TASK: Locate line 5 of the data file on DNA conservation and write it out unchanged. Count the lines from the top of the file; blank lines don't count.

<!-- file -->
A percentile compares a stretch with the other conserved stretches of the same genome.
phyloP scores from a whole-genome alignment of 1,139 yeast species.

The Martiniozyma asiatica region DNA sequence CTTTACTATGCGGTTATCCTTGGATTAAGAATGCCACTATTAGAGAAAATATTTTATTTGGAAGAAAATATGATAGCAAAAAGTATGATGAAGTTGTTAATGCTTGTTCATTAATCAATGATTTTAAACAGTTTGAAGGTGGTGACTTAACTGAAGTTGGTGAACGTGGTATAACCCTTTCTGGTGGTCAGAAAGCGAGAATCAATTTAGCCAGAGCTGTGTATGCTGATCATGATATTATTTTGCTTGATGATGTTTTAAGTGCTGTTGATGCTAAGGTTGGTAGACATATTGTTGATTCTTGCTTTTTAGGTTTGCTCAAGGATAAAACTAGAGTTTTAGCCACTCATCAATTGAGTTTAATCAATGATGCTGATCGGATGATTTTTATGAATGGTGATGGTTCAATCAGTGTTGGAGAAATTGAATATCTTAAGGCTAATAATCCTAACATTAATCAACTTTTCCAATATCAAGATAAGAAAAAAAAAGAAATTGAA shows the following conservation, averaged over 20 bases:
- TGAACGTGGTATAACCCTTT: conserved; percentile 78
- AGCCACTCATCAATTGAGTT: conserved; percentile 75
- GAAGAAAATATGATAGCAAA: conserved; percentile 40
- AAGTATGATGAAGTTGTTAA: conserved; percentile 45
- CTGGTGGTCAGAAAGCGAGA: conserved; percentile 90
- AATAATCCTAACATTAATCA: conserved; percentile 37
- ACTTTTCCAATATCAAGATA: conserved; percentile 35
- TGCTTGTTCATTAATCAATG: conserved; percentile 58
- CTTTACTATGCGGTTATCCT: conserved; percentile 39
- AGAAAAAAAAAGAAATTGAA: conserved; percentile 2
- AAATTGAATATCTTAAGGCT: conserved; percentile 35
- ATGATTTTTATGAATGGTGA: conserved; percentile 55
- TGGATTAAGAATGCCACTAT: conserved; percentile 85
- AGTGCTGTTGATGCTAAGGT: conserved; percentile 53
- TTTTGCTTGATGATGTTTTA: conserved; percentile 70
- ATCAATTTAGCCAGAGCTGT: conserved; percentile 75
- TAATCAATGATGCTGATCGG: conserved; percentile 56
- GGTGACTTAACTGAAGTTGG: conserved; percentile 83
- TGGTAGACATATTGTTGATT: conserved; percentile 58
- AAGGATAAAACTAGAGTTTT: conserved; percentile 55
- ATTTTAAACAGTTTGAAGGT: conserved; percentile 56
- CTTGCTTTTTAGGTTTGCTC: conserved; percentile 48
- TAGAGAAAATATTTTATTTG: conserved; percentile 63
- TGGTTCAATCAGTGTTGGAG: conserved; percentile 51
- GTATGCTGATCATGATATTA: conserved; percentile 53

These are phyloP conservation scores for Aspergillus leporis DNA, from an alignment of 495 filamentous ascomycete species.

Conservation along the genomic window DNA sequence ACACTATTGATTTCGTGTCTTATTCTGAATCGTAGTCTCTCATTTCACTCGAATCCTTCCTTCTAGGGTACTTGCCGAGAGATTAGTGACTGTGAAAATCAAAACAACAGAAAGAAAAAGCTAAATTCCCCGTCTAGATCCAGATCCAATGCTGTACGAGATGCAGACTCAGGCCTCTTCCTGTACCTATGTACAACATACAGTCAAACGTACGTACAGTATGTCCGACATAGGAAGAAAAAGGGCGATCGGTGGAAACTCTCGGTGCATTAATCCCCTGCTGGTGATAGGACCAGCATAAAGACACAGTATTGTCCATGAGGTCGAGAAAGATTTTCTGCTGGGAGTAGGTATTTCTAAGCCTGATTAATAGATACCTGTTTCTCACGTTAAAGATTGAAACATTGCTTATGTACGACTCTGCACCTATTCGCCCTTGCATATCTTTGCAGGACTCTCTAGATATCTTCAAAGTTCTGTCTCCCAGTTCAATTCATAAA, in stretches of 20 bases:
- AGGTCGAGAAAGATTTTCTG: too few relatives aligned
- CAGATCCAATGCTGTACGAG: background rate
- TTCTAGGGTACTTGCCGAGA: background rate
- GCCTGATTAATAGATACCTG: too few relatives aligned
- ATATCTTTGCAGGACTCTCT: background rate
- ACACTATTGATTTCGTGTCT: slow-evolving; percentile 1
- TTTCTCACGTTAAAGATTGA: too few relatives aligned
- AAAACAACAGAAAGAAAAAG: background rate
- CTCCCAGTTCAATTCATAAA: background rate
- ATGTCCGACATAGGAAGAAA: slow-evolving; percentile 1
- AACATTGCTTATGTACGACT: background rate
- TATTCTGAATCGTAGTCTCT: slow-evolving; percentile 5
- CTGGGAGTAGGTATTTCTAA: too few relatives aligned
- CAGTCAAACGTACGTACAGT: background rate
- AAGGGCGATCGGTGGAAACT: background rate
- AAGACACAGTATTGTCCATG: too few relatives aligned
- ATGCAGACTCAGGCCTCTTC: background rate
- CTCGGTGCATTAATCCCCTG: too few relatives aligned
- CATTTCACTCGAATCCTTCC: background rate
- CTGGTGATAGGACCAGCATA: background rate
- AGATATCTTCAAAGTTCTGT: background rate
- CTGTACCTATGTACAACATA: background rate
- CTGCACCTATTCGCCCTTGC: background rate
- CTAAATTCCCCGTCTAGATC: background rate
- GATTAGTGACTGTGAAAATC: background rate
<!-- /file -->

- AGCCACTCATCAATTGAGTT: conserved; percentile 75